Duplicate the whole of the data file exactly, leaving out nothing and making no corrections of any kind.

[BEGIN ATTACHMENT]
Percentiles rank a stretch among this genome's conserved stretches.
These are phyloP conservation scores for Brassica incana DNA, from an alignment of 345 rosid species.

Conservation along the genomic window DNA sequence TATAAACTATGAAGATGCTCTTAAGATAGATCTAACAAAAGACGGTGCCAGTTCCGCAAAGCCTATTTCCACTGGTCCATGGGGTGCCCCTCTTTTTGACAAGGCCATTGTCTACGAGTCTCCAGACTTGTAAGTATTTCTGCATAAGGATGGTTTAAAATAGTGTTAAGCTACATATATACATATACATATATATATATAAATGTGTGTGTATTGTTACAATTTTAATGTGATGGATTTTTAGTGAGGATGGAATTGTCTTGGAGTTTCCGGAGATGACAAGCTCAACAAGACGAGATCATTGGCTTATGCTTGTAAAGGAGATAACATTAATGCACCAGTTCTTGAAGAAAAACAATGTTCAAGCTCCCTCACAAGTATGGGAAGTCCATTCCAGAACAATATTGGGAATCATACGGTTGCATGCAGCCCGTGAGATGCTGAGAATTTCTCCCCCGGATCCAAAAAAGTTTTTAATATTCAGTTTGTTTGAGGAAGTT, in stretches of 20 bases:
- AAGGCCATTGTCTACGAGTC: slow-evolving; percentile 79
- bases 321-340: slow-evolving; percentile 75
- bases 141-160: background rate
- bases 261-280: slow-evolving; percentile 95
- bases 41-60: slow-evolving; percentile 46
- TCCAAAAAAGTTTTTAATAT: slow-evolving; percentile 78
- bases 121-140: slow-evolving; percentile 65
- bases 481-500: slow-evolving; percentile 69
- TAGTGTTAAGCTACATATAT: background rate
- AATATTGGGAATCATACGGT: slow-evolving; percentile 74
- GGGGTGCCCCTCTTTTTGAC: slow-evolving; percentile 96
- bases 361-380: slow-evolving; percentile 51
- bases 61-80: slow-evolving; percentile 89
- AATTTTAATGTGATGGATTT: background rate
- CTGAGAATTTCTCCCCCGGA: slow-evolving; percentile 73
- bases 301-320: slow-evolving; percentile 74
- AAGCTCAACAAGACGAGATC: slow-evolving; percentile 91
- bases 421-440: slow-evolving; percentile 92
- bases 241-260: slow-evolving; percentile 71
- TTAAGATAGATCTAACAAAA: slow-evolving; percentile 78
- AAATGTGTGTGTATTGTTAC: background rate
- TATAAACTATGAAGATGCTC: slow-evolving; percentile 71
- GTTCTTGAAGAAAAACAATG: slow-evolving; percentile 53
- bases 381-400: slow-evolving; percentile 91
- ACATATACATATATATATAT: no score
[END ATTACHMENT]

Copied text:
Percentiles rank a stretch among this genome's conserved stretches.
These are phyloP conservation scores for Brassica incana DNA, from an alignment of 345 rosid species.

Conservation along the genomic window DNA sequence TATAAACTATGAAGATGCTCTTAAGATAGATCTAACAAAAGACGGTGCCAGTTCCGCAAAGCCTATTTCCACTGGTCCATGGGGTGCCCCTCTTTTTGACAAGGCCATTGTCTACGAGTCTCCAGACTTGTAAGTATTTCTGCATAAGGATGGTTTAAAATAGTGTTAAGCTACATATATACATATACATATATATATATAAATGTGTGTGTATTGTTACAATTTTAATGTGATGGATTTTTAGTGAGGATGGAATTGTCTTGGAGTTTCCGGAGATGACAAGCTCAACAAGACGAGATCATTGGCTTATGCTTGTAAAGGAGATAACATTAATGCACCAGTTCTTGAAGAAAAACAATGTTCAAGCTCCCTCACAAGTATGGGAAGTCCATTCCAGAACAATATTGGGAATCATACGGTTGCATGCAGCCCGTGAGATGCTGAGAATTTCTCCCCCGGATCCAAAAAAGTTTTTAATATTCAGTTTGTTTGAGGAAGTT, in stretches of 20 bases:
- AAGGCCATTGTCTACGAGTC: slow-evolving; percentile 79
- bases 321-340: slow-evolving; percentile 75
- bases 141-160: background rate
- bases 261-280: slow-evolving; percentile 95
- bases 41-60: slow-evolving; percentile 46
- TCCAAAAAAGTTTTTAATAT: slow-evolving; percentile 78
- bases 121-140: slow-evolving; percentile 65
- bases 481-500: slow-evolving; percentile 69
- TAGTGTTAAGCTACATATAT: background rate
- AATATTGGGAATCATACGGT: slow-evolving; percentile 74
- GGGGTGCCCCTCTTTTTGAC: slow-evolving; percentile 96
- bases 361-380: slow-evolving; percentile 51
- bases 61-80: slow-evolving; percentile 89
- AATTTTAATGTGATGGATTT: background rate
- CTGAGAATTTCTCCCCCGGA: slow-evolving; percentile 73
- bases 301-320: slow-evolving; percentile 74
- AAGCTCAACAAGACGAGATC: slow-evolving; percentile 91
- bases 421-440: slow-evolving; percentile 92
- bases 241-260: slow-evolving; percentile 71
- TTAAGATAGATCTAACAAAA: slow-evolving; percentile 78
- AAATGTGTGTGTATTGTTAC: background rate
- TATAAACTATGAAGATGCTC: slow-evolving; percentile 71
- GTTCTTGAAGAAAAACAATG: slow-evolving; percentile 53
- bases 381-400: slow-evolving; percentile 91
- ACATATACATATATATATAT: no score